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Sat, Jun 22 at Midnight


  • Dirs. Mark Neveldine and Brian Taylor
  • USA
  • 2009
  • 96 min.
  • R
  • DCP
  • Assistive Listening
  • Hearing Loop

Part of Midnight Movies: Summer Sequels Part Deux

Sat, June 22 at Midnight: Pre-recorded introduction from co-director and co-writer Mark Neveldine | BUY TICKETS

After surviving an incredible plunge to near-certain death, Chev Chelios (Jason Statham) is abducted by Chinese mobsters. Waking up three months later, Chev finds that his nearly indestructible heart has been replaced with a battery-operated device that requires regular jolts of electricity or it will fail. Chev escapes his captors, reunites with his lover Eve (Amy Smart), and sets out on a frantic chase through Los Angeles to get his real heart back. Savaged by critics on arrival for its relentlessly offensive tone and dogged flouting of good taste, Neveldine and Taylor’s maximalist, violent and often hilariously over-the-top magnum opus features some of the most memorably bonkers action set pieces of the time. Just don’t say we didn’t warn you.

“Imagine a gonzo collaboration between Jean-Luc Godard, Michael Bay and Tex Avery on a weekend meth binge, and you begin to get an idea of what writer-directors Mark Neveldine and Brad Taylor have up their sleeves.” —Alonso Duralde, Today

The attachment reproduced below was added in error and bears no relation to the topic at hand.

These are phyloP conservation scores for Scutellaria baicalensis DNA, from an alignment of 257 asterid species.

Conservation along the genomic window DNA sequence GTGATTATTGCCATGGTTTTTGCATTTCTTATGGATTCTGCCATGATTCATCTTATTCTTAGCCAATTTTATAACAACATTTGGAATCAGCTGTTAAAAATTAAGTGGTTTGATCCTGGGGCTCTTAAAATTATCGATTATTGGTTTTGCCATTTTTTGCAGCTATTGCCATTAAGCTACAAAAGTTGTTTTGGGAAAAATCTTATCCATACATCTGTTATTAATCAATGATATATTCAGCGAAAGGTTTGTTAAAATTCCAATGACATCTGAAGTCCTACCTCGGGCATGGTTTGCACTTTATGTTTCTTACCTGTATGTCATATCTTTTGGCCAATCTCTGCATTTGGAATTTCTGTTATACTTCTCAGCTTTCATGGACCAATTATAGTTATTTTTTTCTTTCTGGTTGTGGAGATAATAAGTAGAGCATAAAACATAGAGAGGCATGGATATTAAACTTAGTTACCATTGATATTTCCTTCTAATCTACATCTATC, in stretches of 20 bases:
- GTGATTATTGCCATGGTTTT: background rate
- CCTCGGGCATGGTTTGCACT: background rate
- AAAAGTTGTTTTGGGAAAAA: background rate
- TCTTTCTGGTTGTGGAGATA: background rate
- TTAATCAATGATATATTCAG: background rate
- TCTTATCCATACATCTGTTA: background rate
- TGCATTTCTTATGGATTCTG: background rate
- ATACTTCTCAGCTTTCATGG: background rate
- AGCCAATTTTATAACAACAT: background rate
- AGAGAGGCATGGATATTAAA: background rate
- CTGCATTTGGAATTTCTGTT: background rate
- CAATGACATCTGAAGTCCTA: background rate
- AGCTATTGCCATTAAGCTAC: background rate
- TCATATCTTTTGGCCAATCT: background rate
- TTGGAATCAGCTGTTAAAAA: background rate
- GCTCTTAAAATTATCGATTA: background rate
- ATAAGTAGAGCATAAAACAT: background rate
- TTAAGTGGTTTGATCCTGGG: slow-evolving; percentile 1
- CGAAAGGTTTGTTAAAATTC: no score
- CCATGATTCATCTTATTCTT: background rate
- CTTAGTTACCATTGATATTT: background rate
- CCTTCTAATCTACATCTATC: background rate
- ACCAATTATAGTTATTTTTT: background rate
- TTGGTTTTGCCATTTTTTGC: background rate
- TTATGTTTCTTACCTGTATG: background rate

“The result, an eye-popping strobe of flesh and blood, is as visually stunning as it is absurdly offensive, sure to thrill some while leaving others in a state of outrage-induced catatonia.” —Adam Markovitz, Entertainment Weekly

“‘Morally bankrupt’ doesn’t come close. This is a film that replaces plot with gratuitous violence, character with gratuitous sex/nudity, and theme with a stripper getting her implants punctured in a gunfight. There’s wince-inducing self-harm, and it may contain scenes of mild peril. Thank god it’s also endlessly entertaining and one of the funniest films of the year.” —Helen O’Hara, Empire

“Tasteless, trashy and totally over the top, CRANK: HIGH VOLTAGE might also be one of the year's most inventive movies. Sometimes, nothing exceeds like excess.” —Jason Anderson, Toronto Star